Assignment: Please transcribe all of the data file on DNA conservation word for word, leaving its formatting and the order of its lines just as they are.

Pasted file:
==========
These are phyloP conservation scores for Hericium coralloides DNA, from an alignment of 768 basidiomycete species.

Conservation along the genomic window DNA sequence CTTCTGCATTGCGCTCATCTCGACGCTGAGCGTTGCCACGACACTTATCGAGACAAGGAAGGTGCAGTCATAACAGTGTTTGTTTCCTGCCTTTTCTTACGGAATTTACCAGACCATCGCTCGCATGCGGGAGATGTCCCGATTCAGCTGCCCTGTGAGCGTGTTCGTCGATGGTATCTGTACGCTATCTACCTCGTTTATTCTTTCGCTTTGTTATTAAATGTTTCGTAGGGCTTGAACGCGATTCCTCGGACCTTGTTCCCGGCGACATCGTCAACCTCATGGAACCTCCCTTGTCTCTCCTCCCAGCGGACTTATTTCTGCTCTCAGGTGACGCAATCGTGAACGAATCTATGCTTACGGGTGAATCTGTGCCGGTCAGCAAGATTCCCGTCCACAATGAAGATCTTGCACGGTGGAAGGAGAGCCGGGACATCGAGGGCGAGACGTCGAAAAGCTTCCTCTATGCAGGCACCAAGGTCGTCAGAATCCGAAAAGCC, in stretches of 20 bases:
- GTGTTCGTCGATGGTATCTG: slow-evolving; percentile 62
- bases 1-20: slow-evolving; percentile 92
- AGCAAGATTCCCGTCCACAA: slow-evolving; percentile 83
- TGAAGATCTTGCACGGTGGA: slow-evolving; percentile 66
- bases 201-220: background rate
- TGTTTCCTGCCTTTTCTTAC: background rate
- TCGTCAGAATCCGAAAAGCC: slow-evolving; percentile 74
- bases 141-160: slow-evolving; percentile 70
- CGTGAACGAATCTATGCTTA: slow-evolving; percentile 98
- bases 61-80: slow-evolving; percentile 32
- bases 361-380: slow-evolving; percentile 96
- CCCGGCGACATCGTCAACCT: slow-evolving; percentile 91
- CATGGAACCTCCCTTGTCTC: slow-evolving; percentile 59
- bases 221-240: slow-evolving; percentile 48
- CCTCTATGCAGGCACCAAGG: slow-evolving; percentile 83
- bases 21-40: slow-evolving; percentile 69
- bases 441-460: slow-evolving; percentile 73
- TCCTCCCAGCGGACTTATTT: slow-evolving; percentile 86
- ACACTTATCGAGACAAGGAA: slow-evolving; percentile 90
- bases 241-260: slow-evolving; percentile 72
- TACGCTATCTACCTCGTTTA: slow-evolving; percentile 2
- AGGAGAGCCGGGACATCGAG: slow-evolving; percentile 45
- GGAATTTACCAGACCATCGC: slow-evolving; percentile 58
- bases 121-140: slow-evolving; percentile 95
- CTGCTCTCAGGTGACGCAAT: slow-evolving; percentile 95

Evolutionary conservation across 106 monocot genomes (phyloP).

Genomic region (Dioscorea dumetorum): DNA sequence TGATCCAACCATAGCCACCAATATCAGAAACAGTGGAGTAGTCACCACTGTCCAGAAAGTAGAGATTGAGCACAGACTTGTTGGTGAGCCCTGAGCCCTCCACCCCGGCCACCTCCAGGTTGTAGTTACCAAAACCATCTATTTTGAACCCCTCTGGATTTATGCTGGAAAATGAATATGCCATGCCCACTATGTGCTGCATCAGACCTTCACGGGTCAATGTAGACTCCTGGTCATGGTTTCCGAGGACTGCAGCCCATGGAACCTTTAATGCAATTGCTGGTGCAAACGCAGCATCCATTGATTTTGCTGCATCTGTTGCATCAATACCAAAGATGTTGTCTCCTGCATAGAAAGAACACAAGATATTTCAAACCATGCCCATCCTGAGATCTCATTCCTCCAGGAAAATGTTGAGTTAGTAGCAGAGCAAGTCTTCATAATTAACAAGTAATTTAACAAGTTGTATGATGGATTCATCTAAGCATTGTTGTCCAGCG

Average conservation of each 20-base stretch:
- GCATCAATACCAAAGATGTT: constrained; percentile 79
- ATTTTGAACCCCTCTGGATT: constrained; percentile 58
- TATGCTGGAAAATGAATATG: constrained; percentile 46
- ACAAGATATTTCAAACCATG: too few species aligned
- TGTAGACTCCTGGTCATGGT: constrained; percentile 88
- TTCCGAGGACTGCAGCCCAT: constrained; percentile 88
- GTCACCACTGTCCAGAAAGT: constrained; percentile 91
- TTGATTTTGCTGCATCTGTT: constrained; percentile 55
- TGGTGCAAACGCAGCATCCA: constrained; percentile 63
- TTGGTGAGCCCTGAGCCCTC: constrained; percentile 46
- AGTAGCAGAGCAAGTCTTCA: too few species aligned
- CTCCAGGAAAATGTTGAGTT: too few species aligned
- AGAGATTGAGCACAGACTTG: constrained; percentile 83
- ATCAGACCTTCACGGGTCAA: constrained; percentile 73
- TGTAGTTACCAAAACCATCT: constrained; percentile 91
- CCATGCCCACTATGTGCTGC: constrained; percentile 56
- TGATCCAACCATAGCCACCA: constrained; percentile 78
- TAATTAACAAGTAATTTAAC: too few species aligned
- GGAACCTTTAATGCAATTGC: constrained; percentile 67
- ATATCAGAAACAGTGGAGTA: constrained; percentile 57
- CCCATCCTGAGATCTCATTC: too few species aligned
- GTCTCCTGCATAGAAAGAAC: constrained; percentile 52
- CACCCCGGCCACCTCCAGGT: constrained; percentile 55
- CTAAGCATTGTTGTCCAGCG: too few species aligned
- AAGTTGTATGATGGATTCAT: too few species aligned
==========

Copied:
These are phyloP conservation scores for Hericium coralloides DNA, from an alignment of 768 basidiomycete species.

Conservation along the genomic window DNA sequence CTTCTGCATTGCGCTCATCTCGACGCTGAGCGTTGCCACGACACTTATCGAGACAAGGAAGGTGCAGTCATAACAGTGTTTGTTTCCTGCCTTTTCTTACGGAATTTACCAGACCATCGCTCGCATGCGGGAGATGTCCCGATTCAGCTGCCCTGTGAGCGTGTTCGTCGATGGTATCTGTACGCTATCTACCTCGTTTATTCTTTCGCTTTGTTATTAAATGTTTCGTAGGGCTTGAACGCGATTCCTCGGACCTTGTTCCCGGCGACATCGTCAACCTCATGGAACCTCCCTTGTCTCTCCTCCCAGCGGACTTATTTCTGCTCTCAGGTGACGCAATCGTGAACGAATCTATGCTTACGGGTGAATCTGTGCCGGTCAGCAAGATTCCCGTCCACAATGAAGATCTTGCACGGTGGAAGGAGAGCCGGGACATCGAGGGCGAGACGTCGAAAAGCTTCCTCTATGCAGGCACCAAGGTCGTCAGAATCCGAAAAGCC, in stretches of 20 bases:
- GTGTTCGTCGATGGTATCTG: slow-evolving; percentile 62
- bases 1-20: slow-evolving; percentile 92
- AGCAAGATTCCCGTCCACAA: slow-evolving; percentile 83
- TGAAGATCTTGCACGGTGGA: slow-evolving; percentile 66
- bases 201-220: background rate
- TGTTTCCTGCCTTTTCTTAC: background rate
- TCGTCAGAATCCGAAAAGCC: slow-evolving; percentile 74
- bases 141-160: slow-evolving; percentile 70
- CGTGAACGAATCTATGCTTA: slow-evolving; percentile 98
- bases 61-80: slow-evolving; percentile 32
- bases 361-380: slow-evolving; percentile 96
- CCCGGCGACATCGTCAACCT: slow-evolving; percentile 91
- CATGGAACCTCCCTTGTCTC: slow-evolving; percentile 59
- bases 221-240: slow-evolving; percentile 48
- CCTCTATGCAGGCACCAAGG: slow-evolving; percentile 83
- bases 21-40: slow-evolving; percentile 69
- bases 441-460: slow-evolving; percentile 73
- TCCTCCCAGCGGACTTATTT: slow-evolving; percentile 86
- ACACTTATCGAGACAAGGAA: slow-evolving; percentile 90
- bases 241-260: slow-evolving; percentile 72
- TACGCTATCTACCTCGTTTA: slow-evolving; percentile 2
- AGGAGAGCCGGGACATCGAG: slow-evolving; percentile 45
- GGAATTTACCAGACCATCGC: slow-evolving; percentile 58
- bases 121-140: slow-evolving; percentile 95
- CTGCTCTCAGGTGACGCAAT: slow-evolving; percentile 95

Evolutionary conservation across 106 monocot genomes (phyloP).

Genomic region (Dioscorea dumetorum): DNA sequence TGATCCAACCATAGCCACCAATATCAGAAACAGTGGAGTAGTCACCACTGTCCAGAAAGTAGAGATTGAGCACAGACTTGTTGGTGAGCCCTGAGCCCTCCACCCCGGCCACCTCCAGGTTGTAGTTACCAAAACCATCTATTTTGAACCCCTCTGGATTTATGCTGGAAAATGAATATGCCATGCCCACTATGTGCTGCATCAGACCTTCACGGGTCAATGTAGACTCCTGGTCATGGTTTCCGAGGACTGCAGCCCATGGAACCTTTAATGCAATTGCTGGTGCAAACGCAGCATCCATTGATTTTGCTGCATCTGTTGCATCAATACCAAAGATGTTGTCTCCTGCATAGAAAGAACACAAGATATTTCAAACCATGCCCATCCTGAGATCTCATTCCTCCAGGAAAATGTTGAGTTAGTAGCAGAGCAAGTCTTCATAATTAACAAGTAATTTAACAAGTTGTATGATGGATTCATCTAAGCATTGTTGTCCAGCG

Average conservation of each 20-base stretch:
- GCATCAATACCAAAGATGTT: constrained; percentile 79
- ATTTTGAACCCCTCTGGATT: constrained; percentile 58
- TATGCTGGAAAATGAATATG: constrained; percentile 46
- ACAAGATATTTCAAACCATG: too few species aligned
- TGTAGACTCCTGGTCATGGT: constrained; percentile 88
- TTCCGAGGACTGCAGCCCAT: constrained; percentile 88
- GTCACCACTGTCCAGAAAGT: constrained; percentile 91
- TTGATTTTGCTGCATCTGTT: constrained; percentile 55
- TGGTGCAAACGCAGCATCCA: constrained; percentile 63
- TTGGTGAGCCCTGAGCCCTC: constrained; percentile 46
- AGTAGCAGAGCAAGTCTTCA: too few species aligned
- CTCCAGGAAAATGTTGAGTT: too few species aligned
- AGAGATTGAGCACAGACTTG: constrained; percentile 83
- ATCAGACCTTCACGGGTCAA: constrained; percentile 73
- TGTAGTTACCAAAACCATCT: constrained; percentile 91
- CCATGCCCACTATGTGCTGC: constrained; percentile 56
- TGATCCAACCATAGCCACCA: constrained; percentile 78
- TAATTAACAAGTAATTTAAC: too few species aligned
- GGAACCTTTAATGCAATTGC: constrained; percentile 67
- ATATCAGAAACAGTGGAGTA: constrained; percentile 57
- CCCATCCTGAGATCTCATTC: too few species aligned
- GTCTCCTGCATAGAAAGAAC: constrained; percentile 52
- CACCCCGGCCACCTCCAGGT: constrained; percentile 55
- CTAAGCATTGTTGTCCAGCG: too few species aligned
- AAGTTGTATGATGGATTCAT: too few species aligned